President's Report to the Board of Regents: A month in which we showed the breadth and depth of what we do

Friday, October 13, 2017

You all know that we toss around a lot of adjectives to describe our University. We use them freely, and even casually. We’re global. We’re highly ranked. We’re open minded. We’re diverse, and support equity and diversity efforts. We’re empathetic. We believe in partnerships to advance our mission and help the state. We face tough issues head on.

We talk that way about ourselves a lot.

But in my more than six-and-a-half years as President, I can’t remember a month in which those adjectives came to life as clearly and tangibly as they did over the past four weeks, or since we last met in September.

We weren’t just telling our story. We were showing it.

For example, on Saturday last month, I helped to bestow an Honorary Degree on the President of Finland, partly assisted by that 100 percent Norwegian, Regent Johnson. We are, after all, the University with the finest and largest Finnish cultural and language program in the nation, and hundreds of Finns awoke early on a Saturday to gather at Orchestra Hall to see our University honor their President, and to sing “The Rouser.”

Immediately after that event, I hopped in my car and went off to a conference of Somali-American leaders from across the nation meeting at our Law School to exchange ideas on youth development in their communities.That symposium was held on our campus because of our strong ties with our Somali neighbors and the excellent work of our Extension educators and 4-H. You heard a little bit about that yesterday.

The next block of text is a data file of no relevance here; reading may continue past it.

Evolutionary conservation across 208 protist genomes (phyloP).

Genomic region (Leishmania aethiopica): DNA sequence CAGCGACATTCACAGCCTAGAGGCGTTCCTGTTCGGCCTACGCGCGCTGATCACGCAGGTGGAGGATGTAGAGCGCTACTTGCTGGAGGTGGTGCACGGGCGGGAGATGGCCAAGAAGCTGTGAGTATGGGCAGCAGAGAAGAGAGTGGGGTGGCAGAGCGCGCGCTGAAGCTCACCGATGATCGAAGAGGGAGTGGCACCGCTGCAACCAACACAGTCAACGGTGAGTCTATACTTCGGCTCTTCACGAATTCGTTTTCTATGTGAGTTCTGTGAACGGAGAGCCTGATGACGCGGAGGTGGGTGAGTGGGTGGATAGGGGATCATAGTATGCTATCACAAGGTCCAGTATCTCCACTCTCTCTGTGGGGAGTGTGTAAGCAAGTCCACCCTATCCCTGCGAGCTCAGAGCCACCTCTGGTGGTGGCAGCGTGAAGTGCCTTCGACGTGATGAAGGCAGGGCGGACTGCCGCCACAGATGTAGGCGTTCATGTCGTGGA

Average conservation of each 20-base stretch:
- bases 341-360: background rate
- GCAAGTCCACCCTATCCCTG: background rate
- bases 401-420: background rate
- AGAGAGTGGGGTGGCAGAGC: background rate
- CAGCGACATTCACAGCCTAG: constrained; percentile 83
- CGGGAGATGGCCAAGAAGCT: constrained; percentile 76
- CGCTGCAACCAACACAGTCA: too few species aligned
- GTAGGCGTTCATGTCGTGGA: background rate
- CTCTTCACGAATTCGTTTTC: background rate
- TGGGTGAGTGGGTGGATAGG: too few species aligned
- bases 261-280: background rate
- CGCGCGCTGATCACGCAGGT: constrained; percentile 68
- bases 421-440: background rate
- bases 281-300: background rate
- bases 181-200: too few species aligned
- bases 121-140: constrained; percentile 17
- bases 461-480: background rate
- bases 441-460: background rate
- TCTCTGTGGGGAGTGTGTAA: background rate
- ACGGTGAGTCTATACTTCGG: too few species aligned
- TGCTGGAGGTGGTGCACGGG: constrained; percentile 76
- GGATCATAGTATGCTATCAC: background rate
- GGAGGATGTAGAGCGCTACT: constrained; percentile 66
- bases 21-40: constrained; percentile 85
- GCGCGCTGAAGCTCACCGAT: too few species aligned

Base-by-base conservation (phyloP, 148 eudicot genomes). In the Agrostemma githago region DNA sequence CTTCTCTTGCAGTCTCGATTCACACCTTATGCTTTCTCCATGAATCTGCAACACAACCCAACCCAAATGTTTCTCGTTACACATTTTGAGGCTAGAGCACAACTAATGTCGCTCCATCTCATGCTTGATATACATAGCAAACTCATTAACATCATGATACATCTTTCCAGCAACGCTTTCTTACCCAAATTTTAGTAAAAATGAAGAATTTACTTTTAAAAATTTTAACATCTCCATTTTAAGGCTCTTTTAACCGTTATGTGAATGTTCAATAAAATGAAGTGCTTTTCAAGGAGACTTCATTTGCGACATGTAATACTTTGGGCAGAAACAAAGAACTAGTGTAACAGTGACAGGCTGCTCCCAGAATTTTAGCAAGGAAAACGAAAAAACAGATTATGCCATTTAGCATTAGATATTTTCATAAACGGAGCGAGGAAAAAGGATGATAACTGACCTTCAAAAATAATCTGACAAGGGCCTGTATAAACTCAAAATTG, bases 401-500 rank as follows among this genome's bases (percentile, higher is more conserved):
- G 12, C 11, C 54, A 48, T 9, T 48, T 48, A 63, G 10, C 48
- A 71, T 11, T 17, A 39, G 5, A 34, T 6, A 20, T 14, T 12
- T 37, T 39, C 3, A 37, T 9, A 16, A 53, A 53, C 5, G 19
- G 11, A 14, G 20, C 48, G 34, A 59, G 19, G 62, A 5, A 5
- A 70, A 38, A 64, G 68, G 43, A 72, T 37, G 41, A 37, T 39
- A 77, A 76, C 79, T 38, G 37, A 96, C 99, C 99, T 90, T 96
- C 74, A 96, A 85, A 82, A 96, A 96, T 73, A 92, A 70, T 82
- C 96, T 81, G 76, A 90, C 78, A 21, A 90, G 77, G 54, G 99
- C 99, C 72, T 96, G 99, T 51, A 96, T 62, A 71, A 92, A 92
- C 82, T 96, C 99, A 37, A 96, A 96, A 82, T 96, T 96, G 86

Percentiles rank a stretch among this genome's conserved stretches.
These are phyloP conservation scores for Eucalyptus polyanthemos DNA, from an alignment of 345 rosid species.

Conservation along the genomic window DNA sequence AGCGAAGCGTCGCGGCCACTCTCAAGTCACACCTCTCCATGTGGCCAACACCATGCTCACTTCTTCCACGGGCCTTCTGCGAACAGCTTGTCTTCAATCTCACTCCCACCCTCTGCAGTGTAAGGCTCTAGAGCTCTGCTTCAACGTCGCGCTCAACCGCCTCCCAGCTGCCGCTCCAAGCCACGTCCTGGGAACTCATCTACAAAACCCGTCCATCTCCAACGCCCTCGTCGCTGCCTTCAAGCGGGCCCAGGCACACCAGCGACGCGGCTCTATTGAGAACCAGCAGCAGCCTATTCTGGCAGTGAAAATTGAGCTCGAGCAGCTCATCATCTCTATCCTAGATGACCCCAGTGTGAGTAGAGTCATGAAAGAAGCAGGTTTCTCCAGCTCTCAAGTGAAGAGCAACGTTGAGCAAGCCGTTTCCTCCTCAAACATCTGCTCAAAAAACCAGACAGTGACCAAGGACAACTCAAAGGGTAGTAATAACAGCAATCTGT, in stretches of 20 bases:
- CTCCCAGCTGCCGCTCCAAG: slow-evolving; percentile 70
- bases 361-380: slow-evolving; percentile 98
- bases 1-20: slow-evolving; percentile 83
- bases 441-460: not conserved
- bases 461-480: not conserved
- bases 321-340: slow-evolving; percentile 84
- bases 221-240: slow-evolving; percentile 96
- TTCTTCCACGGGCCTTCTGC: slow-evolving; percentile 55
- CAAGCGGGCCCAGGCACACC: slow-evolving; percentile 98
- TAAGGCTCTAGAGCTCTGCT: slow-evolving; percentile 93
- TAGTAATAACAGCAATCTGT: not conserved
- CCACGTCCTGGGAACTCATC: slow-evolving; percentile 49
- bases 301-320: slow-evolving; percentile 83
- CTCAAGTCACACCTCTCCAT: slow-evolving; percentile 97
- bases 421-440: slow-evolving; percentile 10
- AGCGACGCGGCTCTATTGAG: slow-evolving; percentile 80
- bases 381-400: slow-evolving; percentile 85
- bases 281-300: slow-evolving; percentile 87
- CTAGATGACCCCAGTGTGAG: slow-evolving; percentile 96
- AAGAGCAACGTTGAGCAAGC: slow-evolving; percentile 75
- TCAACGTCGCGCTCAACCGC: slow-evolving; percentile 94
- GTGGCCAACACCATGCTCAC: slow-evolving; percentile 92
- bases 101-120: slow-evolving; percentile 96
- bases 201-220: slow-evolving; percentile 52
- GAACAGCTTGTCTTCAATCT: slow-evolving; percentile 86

Global, yes. Local, yes.

A convener to tackle grand challenges, yes again.

Our story is also told in the activism of our students and their diversity. I was visited during my regular student office hours by student Yongchan Jung.  He’s one of about 30 students that we know of on our Twin Cities campus alone, who has  been adversely affected by the government’s decision to cancel  the Military Accessions Vital to the National Interest program, or MAVNI. Because of this cancelled program, our students face deportation.

Who are they? They are our international students with valid visas, who were recruited into the U.S. military specifically for their medical credentials or their language skills.  They signed enlistment contracts in exchange for obtaining U.S. citizenship.

However, those contracts are now being canceled or delayed. To seek resolution, Yongchan has established a new student group, the MAVNI Advisory Committee, to help support and connect students and alumni enlisted in the program and affected by this change. I applaud him and his colleagues for taking an unfortunate situation and trying to help others affected just like him.

His predicament is one I learned of this month, but such challenges are what our community faces and tackles every day.

Just  take last weekend. Our story was told in who we celebrated, how we teach, and the range of our reach. Last Saturday, our School of Social Work, the oldest social work school among any public university in the nation, celebrated its 100th anniversary. It’s been a century of addressing some of the state’s and nation’s most pressing problems, and a century of creating alumni who are on the front lines of personal and community struggles.